Exeter 10 - 15 Glasgow: Warriors win away

GLASGOW kept their faint European hopes alive as they won in England for the first time in Heineken Cup history.

Glasgow Warriors' Niko Matawalu. Picture: PA
Glasgow Warriors' Niko Matawalu. Picture: PA

Scorers: Chiefs: Try: Vainikolo. Cons: Slade. Pen: Slade. Warriors: Tries: Maitland, Lamont. Con: Hogg. Pen: Hogg.

A place in the second tier Amlin Challenge Cup remains a possibility, but they will need a big result against European champions Toulon at Scotstoun next Saturday.

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A promising first half in the Devon sunshine was followed by a turgid second period with both teams unable to generate any real fluency. But Glasgow head coach Gregor Townsend was satisfied as his team fought back from an early ten-point deficit in their first game for three weeks.

“We were a bit rusty at the beginning of the game, which you could say is natural. We have not played many games over the last few weeks. But we picked it up. I thought we did a lot of good things on the attack in that second quarter and we defended really well in the second quarter and Exeter played well.

“But in the second half both teams never really got into their game and it wasn’t a very good spectacle. But we hung in there. We defended really well over the 80 minutes and to win in England, I don’t think the club have done that in Europe, so that was great.”

It was an eye-pleasing first 40 minutes with both teams committed to an attacking game. Exeter booted the ball to the returning wing Sean Lamont straight from kick off and welcomed him back to European rugby with bang.

They quickly turned over possession and following a sustained assault in the Warriors 22, stand-off Henry Slade slotted over a penalty to give the home side an early lead in the third minute. Scrum-half Henry Pyrgos launched a Warriors break with a outrageous through-the-legs pass on seven minutes to maintain the attacking theme.

But Exeter made the first big breakthrough with Tongan wing Fetu’u Vainikolo crashing over in the 17th minute. The seemingly compulsory wait for the video referee’s approval was followed by a Slade conversion to give the hosts an early cushion.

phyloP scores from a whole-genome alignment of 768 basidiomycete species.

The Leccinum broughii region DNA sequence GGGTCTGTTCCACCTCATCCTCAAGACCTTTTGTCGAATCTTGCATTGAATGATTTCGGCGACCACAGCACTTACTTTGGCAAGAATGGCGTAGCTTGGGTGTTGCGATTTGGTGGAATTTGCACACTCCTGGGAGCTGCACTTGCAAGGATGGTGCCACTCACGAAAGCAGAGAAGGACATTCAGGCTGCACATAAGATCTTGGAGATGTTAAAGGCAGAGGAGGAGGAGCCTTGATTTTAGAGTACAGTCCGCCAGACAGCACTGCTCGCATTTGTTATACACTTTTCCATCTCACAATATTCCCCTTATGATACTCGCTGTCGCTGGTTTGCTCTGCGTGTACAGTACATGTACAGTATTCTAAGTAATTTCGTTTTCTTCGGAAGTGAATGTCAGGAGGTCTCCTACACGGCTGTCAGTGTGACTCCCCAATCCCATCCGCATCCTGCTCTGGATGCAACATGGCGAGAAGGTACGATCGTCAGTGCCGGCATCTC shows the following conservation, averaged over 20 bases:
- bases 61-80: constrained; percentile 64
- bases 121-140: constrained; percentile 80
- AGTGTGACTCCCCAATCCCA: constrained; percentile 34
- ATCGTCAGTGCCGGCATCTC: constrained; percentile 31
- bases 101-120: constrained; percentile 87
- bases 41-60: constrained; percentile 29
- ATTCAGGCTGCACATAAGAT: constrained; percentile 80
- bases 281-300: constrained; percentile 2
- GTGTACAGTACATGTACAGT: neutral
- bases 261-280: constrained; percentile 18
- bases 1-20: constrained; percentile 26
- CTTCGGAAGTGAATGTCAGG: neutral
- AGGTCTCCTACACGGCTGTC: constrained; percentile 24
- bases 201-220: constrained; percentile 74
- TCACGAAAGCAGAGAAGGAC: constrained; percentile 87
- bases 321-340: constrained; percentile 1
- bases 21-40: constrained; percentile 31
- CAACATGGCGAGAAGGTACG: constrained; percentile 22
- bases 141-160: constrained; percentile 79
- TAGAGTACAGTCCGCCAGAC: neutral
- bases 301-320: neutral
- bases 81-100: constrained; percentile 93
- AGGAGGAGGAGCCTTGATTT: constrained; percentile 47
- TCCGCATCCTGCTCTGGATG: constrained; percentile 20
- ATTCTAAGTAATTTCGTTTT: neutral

But the Glasgow response was immediate. Lamont – showing no ill-effects from his six week lay-off with ligament damage – picked up an Exeter fumble from the kick off. The resulting attack led to prop Ed Kalman popping a basketball pass to Sean Maitland and the winger scampered over.

Hogg missed the conversion, but Glasgow had now turned the game and suddenly looked the more potent threat. On the half hour stand-off Ruaridh Jackson broke through and fed Lamont who juggled the pass and the threat petered out.

But with six minutes to go to half time, Lamont stretched over after Jackson had caused more chaos in the Chiefs’ defence. Lamont looked sharp, a timely boost for Scotland head coach Scott Johnson with the Six Nations squad due to be announced this week.

Hogg converted the try to give the visitors a 12-10 advantage at the break.

A further penalty from Hogg stretched Glasgow’s lead in the 49th minute. For the hosts, Slade missed a penalty in the 60th minute. By now both were struggling to get any verve or fluency. Glasgow gave Exeter an unexpected final chance when Fijian Niko Matawalu inexplicably kicked the ball back to the hosts with 80 minutes up when just one metre from touch.

But the English side couldn’t muster a decisive break and Glasgow turned the ball over to clinch victory, their third over Exeter in six months, including a pre-season friendly as well as the reverse Heineken Cup fixture in October.

Townsend added: “I made a joke with the players in the changing room, I said ‘I told Niko to do that so we could get some extra defensive practice from minute 80 to 82.’ Niko was saying he didn’t know it was time. It was one of many mistakes in the second half.”

Exeter head coach Rob Baxter wasn’t too downbeat after making wholesale changes to his side: “If we had forced a try in that last passage of play, having made 11 changes and beaten a Glasgow team going full on, we’d have been pretty pleased with ourselves.”